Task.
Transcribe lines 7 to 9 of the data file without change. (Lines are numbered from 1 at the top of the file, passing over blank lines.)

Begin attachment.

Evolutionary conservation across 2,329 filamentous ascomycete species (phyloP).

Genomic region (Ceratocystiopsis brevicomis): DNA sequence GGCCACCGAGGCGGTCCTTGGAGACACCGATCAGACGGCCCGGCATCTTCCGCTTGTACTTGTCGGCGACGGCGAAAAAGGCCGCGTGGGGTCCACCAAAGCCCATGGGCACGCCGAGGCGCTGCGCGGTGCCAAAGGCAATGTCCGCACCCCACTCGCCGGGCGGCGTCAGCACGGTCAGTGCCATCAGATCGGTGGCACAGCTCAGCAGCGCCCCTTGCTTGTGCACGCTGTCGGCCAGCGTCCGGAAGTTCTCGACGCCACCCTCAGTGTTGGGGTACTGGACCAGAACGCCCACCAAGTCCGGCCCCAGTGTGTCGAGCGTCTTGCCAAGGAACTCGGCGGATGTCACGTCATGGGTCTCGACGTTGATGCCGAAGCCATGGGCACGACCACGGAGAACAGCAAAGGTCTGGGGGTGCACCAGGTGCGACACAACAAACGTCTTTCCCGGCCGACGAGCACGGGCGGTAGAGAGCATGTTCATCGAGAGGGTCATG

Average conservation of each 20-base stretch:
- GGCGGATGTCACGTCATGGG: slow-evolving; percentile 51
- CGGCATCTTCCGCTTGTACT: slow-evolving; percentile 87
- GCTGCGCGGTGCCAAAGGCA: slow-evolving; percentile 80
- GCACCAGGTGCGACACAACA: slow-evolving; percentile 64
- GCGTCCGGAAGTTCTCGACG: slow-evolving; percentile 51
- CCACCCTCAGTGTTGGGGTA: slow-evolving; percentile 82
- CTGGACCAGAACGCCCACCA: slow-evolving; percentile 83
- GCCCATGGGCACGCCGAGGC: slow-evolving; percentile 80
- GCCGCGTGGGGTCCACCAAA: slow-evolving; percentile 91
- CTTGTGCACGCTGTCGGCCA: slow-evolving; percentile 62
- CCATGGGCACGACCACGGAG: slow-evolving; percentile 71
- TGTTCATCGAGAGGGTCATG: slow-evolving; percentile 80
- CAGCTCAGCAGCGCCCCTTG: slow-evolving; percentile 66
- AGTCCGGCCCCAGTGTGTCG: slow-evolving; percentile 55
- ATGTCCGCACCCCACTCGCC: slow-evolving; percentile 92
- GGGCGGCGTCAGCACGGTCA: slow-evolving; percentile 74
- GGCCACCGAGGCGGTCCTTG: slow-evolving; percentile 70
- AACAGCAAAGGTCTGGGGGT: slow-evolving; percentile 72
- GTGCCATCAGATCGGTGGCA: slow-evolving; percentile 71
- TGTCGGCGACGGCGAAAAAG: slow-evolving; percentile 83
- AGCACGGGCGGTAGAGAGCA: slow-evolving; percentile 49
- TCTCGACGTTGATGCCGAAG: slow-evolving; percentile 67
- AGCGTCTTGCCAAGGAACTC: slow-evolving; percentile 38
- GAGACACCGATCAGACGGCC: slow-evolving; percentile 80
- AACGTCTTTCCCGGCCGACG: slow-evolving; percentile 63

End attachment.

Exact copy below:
- GCACCAGGTGCGACACAACA: slow-evolving; percentile 64
- GCGTCCGGAAGTTCTCGACG: slow-evolving; percentile 51
- CCACCCTCAGTGTTGGGGTA: slow-evolving; percentile 82